October marks the start of National Cyber Security Awareness Month. This year’s theme is “Do Your Part. #BeCyberSmart”. The 2020 event will be the the 17th annual Cyber Awareness Month since the initiative was launched by the National Cyber Security Alliance and the Department of Homeland Security in 2004 as a part of a broad effort to help Americans stay safe and secure online.
This month’s theme underscores that goal, with four themed weeks focusing on the vulnerabilities in connected devices and in critical industries. The first week focuses on connected devices best practices, while the second week focuses on connected devices at home and work. Weeks three and four depart from the more general discussions on connected devices; week three focuses on healthcare devices specifically, before week four closes out the month with discussions on the future of connected devices.
At N2K, we too are doing our part to keep everyone cyber smart and will be looking at simple and often overlooked things businesses can be doing to bolster their cyber security.
Earlier this year, 235 million YouTube, TikTok and Instagram profiles were exposed due to an unsecured database managed by defunct third party social media data website, Deep Social. The hack, which exposed accounts’ full names, screen names, likes, follower details and other information which may help improve the targeting of phishing attacks, highlights two simple but important cybersecurity best practices: database securing, and data tracking.
Calling the incident a hack is somewhat of an overstatement; in reality, getting the data took zero technical expertise. Social Data, who acquired the data from Deep Social, had simply never secured the database, meaning that anyone who knew about the database could simply take the information. Though password protecting databases seems like an obvious part of cybersecurity, unsecured databases have proven to be a large issue in recent years. 2019 saw the demographic data of 80-million US households was leaked due via an undisclosed unsecured database. UK telecom provider Virgin Mobile has come under fire this year for similar reasons after reporting that an unsecured marketing database had been accessed without permission on at least one occasion.
Many of these databases were demographic, suggesting that firms may not have felt the information was sensitive enough to warrant protection. While it is true that individual demographic data is easy to obtain, this much demographic data makes the lives of hackers looking to target specific cohorts of people easier. As businesses face increased litigation due to data mismanagement, not at least password protecting this sort of data is financially negligent.
Businesses should also take note of the source of the leak: the third party app Depp Social. In many ways, Instagram’s parent company Facebook took the appropriate first step in preventing this leak when it blacklisted Deep Social for scraping data from users. Although this was a good first step in protecting user data, the step comes off as more performative than protective, as Facebook failed to follow up on what was done with the scraped data, allowing it to be acquired by the Hong Kong based social media firm Social Data. If the data was obtained in violation of the platform’s terms then Facebook has a responsibility to see to that the data is deleted, or at the very least keep track of it.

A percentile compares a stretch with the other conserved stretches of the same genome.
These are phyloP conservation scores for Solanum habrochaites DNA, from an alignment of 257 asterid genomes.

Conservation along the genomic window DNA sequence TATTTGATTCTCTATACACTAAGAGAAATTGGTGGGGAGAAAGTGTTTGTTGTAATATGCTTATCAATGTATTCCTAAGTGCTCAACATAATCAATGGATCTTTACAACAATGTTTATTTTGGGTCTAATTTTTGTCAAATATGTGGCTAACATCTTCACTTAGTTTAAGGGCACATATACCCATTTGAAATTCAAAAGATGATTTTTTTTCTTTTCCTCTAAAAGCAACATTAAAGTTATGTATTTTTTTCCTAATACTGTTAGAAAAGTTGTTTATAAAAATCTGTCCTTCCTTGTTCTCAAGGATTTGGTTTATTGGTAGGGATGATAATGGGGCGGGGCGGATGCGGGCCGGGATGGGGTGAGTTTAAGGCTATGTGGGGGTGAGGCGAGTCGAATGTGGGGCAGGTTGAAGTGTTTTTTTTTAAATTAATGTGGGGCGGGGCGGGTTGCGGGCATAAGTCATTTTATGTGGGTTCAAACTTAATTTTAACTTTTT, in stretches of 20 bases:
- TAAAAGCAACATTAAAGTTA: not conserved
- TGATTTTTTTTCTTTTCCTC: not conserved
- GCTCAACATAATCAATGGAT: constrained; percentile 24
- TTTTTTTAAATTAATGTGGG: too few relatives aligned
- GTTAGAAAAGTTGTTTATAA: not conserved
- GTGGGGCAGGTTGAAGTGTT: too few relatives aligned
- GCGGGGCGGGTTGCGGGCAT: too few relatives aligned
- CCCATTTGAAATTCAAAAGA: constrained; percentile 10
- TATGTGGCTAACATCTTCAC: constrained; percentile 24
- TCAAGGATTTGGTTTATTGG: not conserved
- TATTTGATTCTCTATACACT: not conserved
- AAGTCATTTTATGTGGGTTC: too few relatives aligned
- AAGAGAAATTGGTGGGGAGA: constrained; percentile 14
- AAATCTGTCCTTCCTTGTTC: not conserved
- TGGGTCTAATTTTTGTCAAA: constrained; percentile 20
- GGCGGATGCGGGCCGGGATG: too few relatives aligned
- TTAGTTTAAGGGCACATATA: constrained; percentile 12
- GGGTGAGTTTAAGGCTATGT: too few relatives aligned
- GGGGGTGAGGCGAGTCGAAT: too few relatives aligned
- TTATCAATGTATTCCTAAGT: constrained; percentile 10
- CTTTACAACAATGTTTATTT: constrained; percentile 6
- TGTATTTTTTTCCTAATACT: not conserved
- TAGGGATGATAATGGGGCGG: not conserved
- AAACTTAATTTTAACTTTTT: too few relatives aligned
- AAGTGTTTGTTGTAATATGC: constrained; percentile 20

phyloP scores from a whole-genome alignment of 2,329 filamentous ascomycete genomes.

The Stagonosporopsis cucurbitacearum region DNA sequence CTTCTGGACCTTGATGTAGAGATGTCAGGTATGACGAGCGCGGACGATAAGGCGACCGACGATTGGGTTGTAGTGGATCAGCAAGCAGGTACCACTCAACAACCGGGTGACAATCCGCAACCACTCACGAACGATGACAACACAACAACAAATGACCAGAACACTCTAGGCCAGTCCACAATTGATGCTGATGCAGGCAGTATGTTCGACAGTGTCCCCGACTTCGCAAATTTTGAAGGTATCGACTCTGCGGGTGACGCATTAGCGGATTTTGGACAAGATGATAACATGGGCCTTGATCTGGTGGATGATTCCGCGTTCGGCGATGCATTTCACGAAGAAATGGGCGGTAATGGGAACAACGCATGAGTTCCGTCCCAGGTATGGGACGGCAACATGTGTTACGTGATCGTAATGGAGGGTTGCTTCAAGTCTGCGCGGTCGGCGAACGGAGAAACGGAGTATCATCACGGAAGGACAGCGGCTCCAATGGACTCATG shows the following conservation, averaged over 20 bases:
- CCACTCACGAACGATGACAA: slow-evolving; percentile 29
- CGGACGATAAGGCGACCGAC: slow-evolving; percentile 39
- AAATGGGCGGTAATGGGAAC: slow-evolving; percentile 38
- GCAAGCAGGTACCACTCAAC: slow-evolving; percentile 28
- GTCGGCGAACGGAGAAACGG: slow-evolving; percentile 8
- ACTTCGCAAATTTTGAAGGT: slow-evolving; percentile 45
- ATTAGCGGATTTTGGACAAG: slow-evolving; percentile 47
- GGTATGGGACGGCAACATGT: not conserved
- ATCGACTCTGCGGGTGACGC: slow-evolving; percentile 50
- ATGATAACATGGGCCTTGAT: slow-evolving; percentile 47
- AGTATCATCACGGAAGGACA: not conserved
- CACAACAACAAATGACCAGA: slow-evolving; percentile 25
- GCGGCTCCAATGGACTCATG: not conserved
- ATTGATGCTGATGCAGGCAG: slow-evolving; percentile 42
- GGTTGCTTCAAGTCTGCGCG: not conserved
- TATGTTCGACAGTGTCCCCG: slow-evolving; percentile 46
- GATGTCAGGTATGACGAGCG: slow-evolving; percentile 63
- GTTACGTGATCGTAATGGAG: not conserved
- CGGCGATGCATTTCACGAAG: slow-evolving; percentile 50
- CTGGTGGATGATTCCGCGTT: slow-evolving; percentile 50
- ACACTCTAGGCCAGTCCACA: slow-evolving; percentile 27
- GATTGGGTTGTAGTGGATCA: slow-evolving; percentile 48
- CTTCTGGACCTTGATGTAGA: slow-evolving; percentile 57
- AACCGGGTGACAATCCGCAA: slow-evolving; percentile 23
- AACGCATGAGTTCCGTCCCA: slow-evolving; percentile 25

Regardless, firms of all types need to be careful about vulnerabilities originating in third parties. A July ransomware attack on Freddie Mac Vendor Opus Capital Market LLC saw Freddie Mac having to do damage control, eventually cutting ties with the vendor and offering free identity theft protection to all those affected. Unfortunately, though the breach was not Freddie Mac’s fault directly, news reporting on the breach simply refers to a Freddie Mac vendor, placing casual blame on the company, hurting their image, as was the case in the social media leak. Though difficult, firms need to communicate their cybersecurity expectations to any third parties that have access to their data, as data breaches will reflect poorly on both companies.
To Freddie Mac and Facebook’s credit, they did take the steps to distance themselves from negligent parties, but that will not stop the fallout from reaching them. Third party vendors should be aware themselves, as firms may increase their cyber expectations. Being ahead of the curve with proper security and training may help set various vendors apart.
This brings us to our final discussion point of Cyber Awareness Month: accountability. This summer has seen many firms paying for mistakes of the past. Uber, Facebook, Marriott and more were each litigated against for data mismanagement, breach concealment, or anti-consumer practices. Global law firm Norton Rose Fullbright, referred to cyber litigation as “the new frontier” for the legal field. It is no wonder such a claim was made, as companies are facing damages that approach billions of dollars, and executives are being charged criminally for mismanagement and concealment.
Part of being cyber smart is accepting that breaches are a fact of life as of now, and knowing how to respond after a successful breach is nearly as critical as stopping breaches in the first place. Courts operate on precedent, so firms and decision makers should follow current judgments and rulings in order to ensure breaches are handled in ways deemed acceptable by the courts. Though possibly inconvenient, firms should regularly conduct cost benefit analyses on cyber risk and the various controls that may be considered.